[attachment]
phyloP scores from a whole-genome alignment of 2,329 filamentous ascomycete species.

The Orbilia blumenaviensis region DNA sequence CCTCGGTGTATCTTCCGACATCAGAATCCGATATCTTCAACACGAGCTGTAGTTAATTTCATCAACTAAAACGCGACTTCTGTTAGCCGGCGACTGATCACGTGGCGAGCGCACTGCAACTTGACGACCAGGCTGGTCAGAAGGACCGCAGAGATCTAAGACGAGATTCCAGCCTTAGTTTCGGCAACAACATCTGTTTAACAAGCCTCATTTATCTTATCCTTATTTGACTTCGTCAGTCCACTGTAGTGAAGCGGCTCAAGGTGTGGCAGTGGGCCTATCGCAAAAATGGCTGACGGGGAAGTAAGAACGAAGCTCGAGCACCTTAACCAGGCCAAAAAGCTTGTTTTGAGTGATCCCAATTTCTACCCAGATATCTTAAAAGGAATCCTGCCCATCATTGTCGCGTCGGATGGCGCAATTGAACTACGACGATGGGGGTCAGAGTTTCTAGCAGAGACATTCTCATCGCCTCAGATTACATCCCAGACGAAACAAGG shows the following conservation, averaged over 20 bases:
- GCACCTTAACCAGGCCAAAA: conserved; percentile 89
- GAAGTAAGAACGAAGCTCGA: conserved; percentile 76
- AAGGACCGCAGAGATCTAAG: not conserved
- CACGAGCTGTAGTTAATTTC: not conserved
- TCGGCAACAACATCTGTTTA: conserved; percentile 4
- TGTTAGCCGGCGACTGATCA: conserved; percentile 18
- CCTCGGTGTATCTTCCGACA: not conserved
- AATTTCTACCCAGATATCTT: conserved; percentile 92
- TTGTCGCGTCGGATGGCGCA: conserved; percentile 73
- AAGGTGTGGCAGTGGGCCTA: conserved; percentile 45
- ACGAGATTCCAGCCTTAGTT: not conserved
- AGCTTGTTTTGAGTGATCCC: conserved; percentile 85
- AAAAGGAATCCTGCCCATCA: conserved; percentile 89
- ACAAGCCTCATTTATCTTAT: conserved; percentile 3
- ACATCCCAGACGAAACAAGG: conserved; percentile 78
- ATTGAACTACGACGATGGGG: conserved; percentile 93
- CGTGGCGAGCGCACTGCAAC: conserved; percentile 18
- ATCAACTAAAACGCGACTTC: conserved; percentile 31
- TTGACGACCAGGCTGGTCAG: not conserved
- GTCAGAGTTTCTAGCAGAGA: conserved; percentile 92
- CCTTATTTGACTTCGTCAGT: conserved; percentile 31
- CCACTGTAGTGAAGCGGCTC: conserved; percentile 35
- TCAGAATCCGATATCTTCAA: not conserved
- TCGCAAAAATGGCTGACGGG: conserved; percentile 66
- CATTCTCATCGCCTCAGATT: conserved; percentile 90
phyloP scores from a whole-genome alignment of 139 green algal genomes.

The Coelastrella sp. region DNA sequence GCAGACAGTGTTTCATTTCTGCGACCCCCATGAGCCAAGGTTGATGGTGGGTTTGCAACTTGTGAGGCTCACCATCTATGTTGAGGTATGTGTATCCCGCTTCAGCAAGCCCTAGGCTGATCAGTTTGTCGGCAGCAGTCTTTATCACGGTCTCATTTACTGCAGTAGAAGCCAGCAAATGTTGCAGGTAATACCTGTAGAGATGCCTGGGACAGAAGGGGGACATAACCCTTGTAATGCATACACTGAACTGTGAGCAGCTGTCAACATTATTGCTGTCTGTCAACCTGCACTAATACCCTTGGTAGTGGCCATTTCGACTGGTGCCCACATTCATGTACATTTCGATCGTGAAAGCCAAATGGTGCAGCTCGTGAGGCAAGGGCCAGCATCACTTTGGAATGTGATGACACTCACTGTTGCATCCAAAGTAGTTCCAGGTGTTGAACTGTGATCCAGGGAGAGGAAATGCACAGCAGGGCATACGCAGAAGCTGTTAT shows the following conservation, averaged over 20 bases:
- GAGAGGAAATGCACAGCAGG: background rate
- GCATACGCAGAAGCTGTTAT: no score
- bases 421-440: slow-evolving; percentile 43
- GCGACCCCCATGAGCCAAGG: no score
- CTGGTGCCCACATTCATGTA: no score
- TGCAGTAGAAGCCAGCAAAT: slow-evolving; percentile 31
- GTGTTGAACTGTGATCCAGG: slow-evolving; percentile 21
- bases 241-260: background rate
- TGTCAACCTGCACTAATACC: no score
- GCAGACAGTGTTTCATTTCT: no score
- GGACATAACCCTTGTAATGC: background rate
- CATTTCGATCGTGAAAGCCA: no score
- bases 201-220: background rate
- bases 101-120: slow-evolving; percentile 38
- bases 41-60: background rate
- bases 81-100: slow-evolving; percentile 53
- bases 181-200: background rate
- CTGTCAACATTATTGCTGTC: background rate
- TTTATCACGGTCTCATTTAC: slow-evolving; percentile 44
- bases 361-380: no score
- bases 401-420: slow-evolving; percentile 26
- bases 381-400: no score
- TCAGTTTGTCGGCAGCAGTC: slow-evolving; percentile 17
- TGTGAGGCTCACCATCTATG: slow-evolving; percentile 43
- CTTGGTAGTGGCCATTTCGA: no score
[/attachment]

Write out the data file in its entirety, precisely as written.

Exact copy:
phyloP scores from a whole-genome alignment of 2,329 filamentous ascomycete species.

The Orbilia blumenaviensis region DNA sequence CCTCGGTGTATCTTCCGACATCAGAATCCGATATCTTCAACACGAGCTGTAGTTAATTTCATCAACTAAAACGCGACTTCTGTTAGCCGGCGACTGATCACGTGGCGAGCGCACTGCAACTTGACGACCAGGCTGGTCAGAAGGACCGCAGAGATCTAAGACGAGATTCCAGCCTTAGTTTCGGCAACAACATCTGTTTAACAAGCCTCATTTATCTTATCCTTATTTGACTTCGTCAGTCCACTGTAGTGAAGCGGCTCAAGGTGTGGCAGTGGGCCTATCGCAAAAATGGCTGACGGGGAAGTAAGAACGAAGCTCGAGCACCTTAACCAGGCCAAAAAGCTTGTTTTGAGTGATCCCAATTTCTACCCAGATATCTTAAAAGGAATCCTGCCCATCATTGTCGCGTCGGATGGCGCAATTGAACTACGACGATGGGGGTCAGAGTTTCTAGCAGAGACATTCTCATCGCCTCAGATTACATCCCAGACGAAACAAGG shows the following conservation, averaged over 20 bases:
- GCACCTTAACCAGGCCAAAA: conserved; percentile 89
- GAAGTAAGAACGAAGCTCGA: conserved; percentile 76
- AAGGACCGCAGAGATCTAAG: not conserved
- CACGAGCTGTAGTTAATTTC: not conserved
- TCGGCAACAACATCTGTTTA: conserved; percentile 4
- TGTTAGCCGGCGACTGATCA: conserved; percentile 18
- CCTCGGTGTATCTTCCGACA: not conserved
- AATTTCTACCCAGATATCTT: conserved; percentile 92
- TTGTCGCGTCGGATGGCGCA: conserved; percentile 73
- AAGGTGTGGCAGTGGGCCTA: conserved; percentile 45
- ACGAGATTCCAGCCTTAGTT: not conserved
- AGCTTGTTTTGAGTGATCCC: conserved; percentile 85
- AAAAGGAATCCTGCCCATCA: conserved; percentile 89
- ACAAGCCTCATTTATCTTAT: conserved; percentile 3
- ACATCCCAGACGAAACAAGG: conserved; percentile 78
- ATTGAACTACGACGATGGGG: conserved; percentile 93
- CGTGGCGAGCGCACTGCAAC: conserved; percentile 18
- ATCAACTAAAACGCGACTTC: conserved; percentile 31
- TTGACGACCAGGCTGGTCAG: not conserved
- GTCAGAGTTTCTAGCAGAGA: conserved; percentile 92
- CCTTATTTGACTTCGTCAGT: conserved; percentile 31
- CCACTGTAGTGAAGCGGCTC: conserved; percentile 35
- TCAGAATCCGATATCTTCAA: not conserved
- TCGCAAAAATGGCTGACGGG: conserved; percentile 66
- CATTCTCATCGCCTCAGATT: conserved; percentile 90
phyloP scores from a whole-genome alignment of 139 green algal genomes.

The Coelastrella sp. region DNA sequence GCAGACAGTGTTTCATTTCTGCGACCCCCATGAGCCAAGGTTGATGGTGGGTTTGCAACTTGTGAGGCTCACCATCTATGTTGAGGTATGTGTATCCCGCTTCAGCAAGCCCTAGGCTGATCAGTTTGTCGGCAGCAGTCTTTATCACGGTCTCATTTACTGCAGTAGAAGCCAGCAAATGTTGCAGGTAATACCTGTAGAGATGCCTGGGACAGAAGGGGGACATAACCCTTGTAATGCATACACTGAACTGTGAGCAGCTGTCAACATTATTGCTGTCTGTCAACCTGCACTAATACCCTTGGTAGTGGCCATTTCGACTGGTGCCCACATTCATGTACATTTCGATCGTGAAAGCCAAATGGTGCAGCTCGTGAGGCAAGGGCCAGCATCACTTTGGAATGTGATGACACTCACTGTTGCATCCAAAGTAGTTCCAGGTGTTGAACTGTGATCCAGGGAGAGGAAATGCACAGCAGGGCATACGCAGAAGCTGTTAT shows the following conservation, averaged over 20 bases:
- GAGAGGAAATGCACAGCAGG: background rate
- GCATACGCAGAAGCTGTTAT: no score
- bases 421-440: slow-evolving; percentile 43
- GCGACCCCCATGAGCCAAGG: no score
- CTGGTGCCCACATTCATGTA: no score
- TGCAGTAGAAGCCAGCAAAT: slow-evolving; percentile 31
- GTGTTGAACTGTGATCCAGG: slow-evolving; percentile 21
- bases 241-260: background rate
- TGTCAACCTGCACTAATACC: no score
- GCAGACAGTGTTTCATTTCT: no score
- GGACATAACCCTTGTAATGC: background rate
- CATTTCGATCGTGAAAGCCA: no score
- bases 201-220: background rate
- bases 101-120: slow-evolving; percentile 38
- bases 41-60: background rate
- bases 81-100: slow-evolving; percentile 53
- bases 181-200: background rate
- CTGTCAACATTATTGCTGTC: background rate
- TTTATCACGGTCTCATTTAC: slow-evolving; percentile 44
- bases 361-380: no score
- bases 401-420: slow-evolving; percentile 26
- bases 381-400: no score
- TCAGTTTGTCGGCAGCAGTC: slow-evolving; percentile 17
- TGTGAGGCTCACCATCTATG: slow-evolving; percentile 43
- CTTGGTAGTGGCCATTTCGA: no score